Friday, March 9, 2012

Who You Calling An Ambassador?

Max Holland's book about Mark Felt, Bob Woodward's secret Watergate source, gets kudos from former Nixon counsel John Dean (shown here), who compares it favorably with what he describes as a sloppy account of the scandal in Tim Weiner's new book about the FBI. Among other things he lauds Holland for making his own Watergate transcripts:
Weiner quotes Nixon from a conversation when he was reacting to information I had learned on October 19, 1972, which unequivocally established that Mark Felt was leaking information. At one point, Nixon said to Haldeman, in Weiner’s (incorrect) version: “You know what I’d do with him [Felt]? Bastard!” In fact, what Nixon really said to Haldeman was much more telling, and interesting. He didn’t say “Bastard!” Rather, he said, “Ambassador.”

In short, Nixon would have done with Felt what he would later do with CIA director Richard Helms, to keep him happy and get him out of the way: make him an ambassador in a foreign land.

According to Dean, Weiner doesn't identify his sources for Watergate transcripts. NARA tapes specialist Samuel W. Rushay, Jr. writes that two scholars have made this particular error, one of whom is Stanley Kutler, who rushed out a book of transcripts in 1998. More about Kutler's errors here. Kutler also erred when transcribing a comment of Nixon's about the ranking Republican on the Senate Watergate committee, Howard Baker. One day in 1973, Nixon told his aides that Baker needed bucking up, one of his classic idioms. Kutler picked another consonant. Funny how these mistakes never make 37 look better.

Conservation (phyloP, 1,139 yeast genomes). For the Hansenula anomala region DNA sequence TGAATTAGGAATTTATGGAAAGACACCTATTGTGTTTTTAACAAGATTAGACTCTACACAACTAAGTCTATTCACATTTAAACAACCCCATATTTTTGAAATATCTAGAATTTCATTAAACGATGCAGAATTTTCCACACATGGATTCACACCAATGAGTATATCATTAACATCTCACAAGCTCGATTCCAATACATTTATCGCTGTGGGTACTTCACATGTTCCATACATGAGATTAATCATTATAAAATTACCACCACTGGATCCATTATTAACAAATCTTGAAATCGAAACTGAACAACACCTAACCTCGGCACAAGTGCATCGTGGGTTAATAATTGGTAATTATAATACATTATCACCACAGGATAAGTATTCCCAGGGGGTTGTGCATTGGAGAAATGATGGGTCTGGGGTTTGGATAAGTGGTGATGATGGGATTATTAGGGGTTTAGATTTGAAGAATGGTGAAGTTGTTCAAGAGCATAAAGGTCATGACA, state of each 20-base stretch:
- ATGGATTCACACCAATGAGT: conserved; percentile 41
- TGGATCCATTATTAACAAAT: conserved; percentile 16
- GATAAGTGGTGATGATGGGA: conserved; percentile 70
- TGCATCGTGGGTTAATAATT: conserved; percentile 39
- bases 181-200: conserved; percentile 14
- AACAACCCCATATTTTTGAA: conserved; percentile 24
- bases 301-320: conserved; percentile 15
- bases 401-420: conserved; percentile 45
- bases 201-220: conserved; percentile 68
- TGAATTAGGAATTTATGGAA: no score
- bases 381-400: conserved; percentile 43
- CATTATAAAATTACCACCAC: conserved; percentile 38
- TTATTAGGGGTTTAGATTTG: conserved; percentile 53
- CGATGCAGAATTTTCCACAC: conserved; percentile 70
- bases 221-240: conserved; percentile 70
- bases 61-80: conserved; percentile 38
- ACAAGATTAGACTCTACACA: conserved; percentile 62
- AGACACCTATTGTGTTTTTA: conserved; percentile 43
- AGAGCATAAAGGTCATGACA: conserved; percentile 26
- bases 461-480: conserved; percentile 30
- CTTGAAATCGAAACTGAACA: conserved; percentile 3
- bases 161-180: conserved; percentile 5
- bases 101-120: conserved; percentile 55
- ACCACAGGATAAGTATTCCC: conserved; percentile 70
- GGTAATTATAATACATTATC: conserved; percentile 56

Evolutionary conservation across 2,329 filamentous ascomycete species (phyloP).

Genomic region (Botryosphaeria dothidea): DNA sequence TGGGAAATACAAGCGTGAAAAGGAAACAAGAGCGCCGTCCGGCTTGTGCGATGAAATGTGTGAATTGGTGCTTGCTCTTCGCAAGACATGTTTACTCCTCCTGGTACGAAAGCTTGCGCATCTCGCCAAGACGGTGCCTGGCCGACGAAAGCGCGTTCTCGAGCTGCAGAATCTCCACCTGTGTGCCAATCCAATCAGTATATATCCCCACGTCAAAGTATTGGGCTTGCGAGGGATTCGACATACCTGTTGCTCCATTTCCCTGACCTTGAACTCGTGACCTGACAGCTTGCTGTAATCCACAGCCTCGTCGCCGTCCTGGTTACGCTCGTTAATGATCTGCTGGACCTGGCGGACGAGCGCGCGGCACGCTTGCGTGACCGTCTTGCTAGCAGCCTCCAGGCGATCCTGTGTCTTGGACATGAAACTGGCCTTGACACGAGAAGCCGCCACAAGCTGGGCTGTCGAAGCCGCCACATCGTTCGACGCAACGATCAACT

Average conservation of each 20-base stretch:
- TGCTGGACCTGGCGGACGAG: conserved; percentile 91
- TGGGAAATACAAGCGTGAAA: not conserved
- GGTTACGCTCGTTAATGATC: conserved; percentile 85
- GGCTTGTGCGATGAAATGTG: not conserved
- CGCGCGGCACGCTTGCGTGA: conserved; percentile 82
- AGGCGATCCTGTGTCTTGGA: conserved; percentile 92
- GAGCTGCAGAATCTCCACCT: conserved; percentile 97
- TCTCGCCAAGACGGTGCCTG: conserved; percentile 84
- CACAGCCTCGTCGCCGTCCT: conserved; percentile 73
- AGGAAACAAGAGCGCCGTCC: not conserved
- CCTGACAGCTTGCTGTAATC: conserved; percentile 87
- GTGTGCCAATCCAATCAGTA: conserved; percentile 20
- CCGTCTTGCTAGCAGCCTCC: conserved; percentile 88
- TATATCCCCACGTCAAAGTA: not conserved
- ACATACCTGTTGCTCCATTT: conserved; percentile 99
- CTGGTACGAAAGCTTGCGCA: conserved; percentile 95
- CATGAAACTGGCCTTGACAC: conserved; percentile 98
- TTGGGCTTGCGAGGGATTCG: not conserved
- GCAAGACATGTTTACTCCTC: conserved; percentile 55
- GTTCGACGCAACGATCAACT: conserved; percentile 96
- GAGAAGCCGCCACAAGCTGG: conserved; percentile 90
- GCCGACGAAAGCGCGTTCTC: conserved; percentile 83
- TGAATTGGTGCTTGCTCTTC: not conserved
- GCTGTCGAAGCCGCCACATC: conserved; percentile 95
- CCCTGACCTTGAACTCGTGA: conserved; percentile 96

DJC said...

Yeah, On the tapes President Nixon often used the phrase "Bucking up" So it seems odd that this "preeminent historian" would make this mistake. If he were at all familiar with Nixon's conversations he should have recognized the term. Those of us who pay attention notice these mistakes too. The cumulative effect is to make us doubt their motives and sense of FairPlay.

Fr. John said...

Thanks for your comment, DJC. I pointed the error out to Kutler many years ago, and he could've changed it in subsequent editions of his book, but he didn't. When it comes to Nixon, Kutler's more pugilist than empiricist, though in fairness I've spent plenty of time wearing the former hat as well. In the end, the record will out. But until someone takes the time to make more exacting transcripts of key Watergate-related tapes, Kutler's hurried compilation is the canon. Too bad.

DJC said...

The fact that Kutler didn't correct the mistake after you pointed out the error, I think shows a disinterest on his part in pursuing absolute accuracy, it just doesn't speak well of him as dedicated historian.

For my part I found an error in the transcript where Tricia or Julie refer to a deer that would visit at Camp David. The transcriber has the girls referring to the deer as (the wolf?) I am pretty darn sure the girls called the deer "nibbles" . I doubt however, that the deer's name is a weighty enough issue to contact the authorities in this case. But my money is on "Nibbles" : )

Keep wearing that hat John, especially when "historians" like Kutler are so indifferent to the truth.